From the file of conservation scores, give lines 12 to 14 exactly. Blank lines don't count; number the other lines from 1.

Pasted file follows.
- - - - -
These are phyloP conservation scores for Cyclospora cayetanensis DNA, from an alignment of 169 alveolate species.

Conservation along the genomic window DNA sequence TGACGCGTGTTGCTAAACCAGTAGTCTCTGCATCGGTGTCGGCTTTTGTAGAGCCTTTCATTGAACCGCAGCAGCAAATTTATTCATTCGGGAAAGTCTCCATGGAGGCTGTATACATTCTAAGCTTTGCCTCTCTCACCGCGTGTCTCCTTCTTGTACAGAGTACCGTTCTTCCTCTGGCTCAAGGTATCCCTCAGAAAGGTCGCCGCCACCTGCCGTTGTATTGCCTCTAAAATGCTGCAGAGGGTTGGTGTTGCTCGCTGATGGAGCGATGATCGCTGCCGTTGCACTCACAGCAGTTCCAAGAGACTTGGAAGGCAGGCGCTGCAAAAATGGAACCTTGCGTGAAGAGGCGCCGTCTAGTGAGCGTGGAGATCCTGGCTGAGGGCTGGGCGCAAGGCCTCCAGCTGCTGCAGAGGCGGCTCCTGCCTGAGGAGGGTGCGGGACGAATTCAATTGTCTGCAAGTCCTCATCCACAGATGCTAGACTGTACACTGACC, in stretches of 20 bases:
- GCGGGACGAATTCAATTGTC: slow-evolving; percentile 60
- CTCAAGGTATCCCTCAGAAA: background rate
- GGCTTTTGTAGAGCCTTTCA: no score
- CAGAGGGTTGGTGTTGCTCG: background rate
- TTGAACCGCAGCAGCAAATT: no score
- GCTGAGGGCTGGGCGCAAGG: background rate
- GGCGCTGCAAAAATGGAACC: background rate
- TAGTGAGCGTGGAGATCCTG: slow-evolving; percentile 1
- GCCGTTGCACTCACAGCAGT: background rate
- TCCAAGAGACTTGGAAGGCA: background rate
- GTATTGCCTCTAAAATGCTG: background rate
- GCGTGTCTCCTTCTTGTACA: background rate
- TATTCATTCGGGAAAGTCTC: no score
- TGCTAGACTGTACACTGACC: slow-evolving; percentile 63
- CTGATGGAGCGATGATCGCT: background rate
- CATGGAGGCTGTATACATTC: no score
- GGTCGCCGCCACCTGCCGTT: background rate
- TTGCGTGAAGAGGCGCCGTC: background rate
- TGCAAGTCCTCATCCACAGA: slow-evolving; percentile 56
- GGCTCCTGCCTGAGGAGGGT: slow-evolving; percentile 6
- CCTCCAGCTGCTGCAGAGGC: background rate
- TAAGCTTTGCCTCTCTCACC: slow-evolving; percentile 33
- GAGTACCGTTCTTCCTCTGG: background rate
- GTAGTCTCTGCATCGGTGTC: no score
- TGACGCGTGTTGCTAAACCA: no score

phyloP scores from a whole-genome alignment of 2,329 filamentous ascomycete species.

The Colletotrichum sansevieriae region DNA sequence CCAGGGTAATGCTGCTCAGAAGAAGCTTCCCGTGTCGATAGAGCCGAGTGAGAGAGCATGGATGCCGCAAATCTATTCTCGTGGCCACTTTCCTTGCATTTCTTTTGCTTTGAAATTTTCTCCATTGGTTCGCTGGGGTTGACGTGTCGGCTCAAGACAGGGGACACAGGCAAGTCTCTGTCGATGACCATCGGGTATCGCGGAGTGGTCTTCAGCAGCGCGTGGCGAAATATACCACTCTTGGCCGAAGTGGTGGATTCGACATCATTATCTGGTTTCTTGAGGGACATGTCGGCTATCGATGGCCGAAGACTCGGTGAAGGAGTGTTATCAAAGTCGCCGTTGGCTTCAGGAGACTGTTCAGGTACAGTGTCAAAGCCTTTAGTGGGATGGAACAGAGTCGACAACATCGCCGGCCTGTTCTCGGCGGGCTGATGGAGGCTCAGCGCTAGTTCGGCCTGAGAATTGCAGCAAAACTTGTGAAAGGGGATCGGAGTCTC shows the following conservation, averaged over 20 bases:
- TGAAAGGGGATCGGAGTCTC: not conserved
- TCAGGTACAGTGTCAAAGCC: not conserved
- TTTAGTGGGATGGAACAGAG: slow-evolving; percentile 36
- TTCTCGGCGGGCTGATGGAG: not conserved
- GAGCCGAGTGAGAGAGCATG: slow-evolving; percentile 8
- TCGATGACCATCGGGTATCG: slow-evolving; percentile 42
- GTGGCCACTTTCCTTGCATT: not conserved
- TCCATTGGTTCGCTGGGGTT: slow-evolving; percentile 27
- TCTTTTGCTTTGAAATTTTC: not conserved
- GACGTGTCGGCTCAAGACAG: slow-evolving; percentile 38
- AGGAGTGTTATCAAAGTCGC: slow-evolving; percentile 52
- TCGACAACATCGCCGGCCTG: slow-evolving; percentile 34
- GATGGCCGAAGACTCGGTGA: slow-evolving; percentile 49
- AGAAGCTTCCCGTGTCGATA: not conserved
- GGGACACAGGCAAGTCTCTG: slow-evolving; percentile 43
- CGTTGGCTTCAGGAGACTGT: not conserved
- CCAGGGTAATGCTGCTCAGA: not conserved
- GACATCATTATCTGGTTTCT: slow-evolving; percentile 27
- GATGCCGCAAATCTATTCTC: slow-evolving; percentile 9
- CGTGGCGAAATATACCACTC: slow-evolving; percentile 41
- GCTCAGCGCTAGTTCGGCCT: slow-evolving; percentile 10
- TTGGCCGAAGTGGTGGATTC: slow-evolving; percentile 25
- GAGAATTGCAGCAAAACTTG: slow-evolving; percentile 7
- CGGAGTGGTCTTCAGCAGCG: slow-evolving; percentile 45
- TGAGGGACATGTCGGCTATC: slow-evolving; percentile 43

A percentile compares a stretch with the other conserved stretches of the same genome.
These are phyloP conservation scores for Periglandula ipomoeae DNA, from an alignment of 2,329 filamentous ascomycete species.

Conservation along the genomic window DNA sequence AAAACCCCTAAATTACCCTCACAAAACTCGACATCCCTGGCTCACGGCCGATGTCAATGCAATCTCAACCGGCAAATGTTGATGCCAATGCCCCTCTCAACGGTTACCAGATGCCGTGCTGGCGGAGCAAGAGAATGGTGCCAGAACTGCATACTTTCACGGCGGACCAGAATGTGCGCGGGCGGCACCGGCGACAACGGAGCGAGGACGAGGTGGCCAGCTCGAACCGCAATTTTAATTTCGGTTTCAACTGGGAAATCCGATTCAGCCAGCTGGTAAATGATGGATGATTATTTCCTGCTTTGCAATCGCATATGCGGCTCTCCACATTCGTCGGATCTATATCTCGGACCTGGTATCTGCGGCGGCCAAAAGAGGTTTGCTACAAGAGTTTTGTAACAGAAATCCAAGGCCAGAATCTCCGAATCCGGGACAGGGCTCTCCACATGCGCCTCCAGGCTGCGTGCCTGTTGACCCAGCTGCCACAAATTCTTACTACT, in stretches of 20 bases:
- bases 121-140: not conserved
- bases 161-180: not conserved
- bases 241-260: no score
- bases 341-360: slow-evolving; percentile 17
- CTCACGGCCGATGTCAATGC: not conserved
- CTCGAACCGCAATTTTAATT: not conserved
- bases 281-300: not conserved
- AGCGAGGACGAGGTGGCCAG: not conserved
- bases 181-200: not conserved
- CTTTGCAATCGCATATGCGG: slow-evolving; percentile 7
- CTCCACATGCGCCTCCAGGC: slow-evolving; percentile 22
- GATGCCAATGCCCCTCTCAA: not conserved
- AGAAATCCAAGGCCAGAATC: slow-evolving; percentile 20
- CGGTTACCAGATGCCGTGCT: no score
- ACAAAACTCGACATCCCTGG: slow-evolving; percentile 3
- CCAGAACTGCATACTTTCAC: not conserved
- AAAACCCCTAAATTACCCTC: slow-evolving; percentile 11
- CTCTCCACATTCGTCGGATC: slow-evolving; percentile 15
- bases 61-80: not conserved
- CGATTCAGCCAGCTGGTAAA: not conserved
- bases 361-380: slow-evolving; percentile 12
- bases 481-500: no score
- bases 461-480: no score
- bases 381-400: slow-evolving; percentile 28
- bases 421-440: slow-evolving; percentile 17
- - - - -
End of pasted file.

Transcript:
- TCCAAGAGACTTGGAAGGCA: background rate
- GTATTGCCTCTAAAATGCTG: background rate
- GCGTGTCTCCTTCTTGTACA: background rate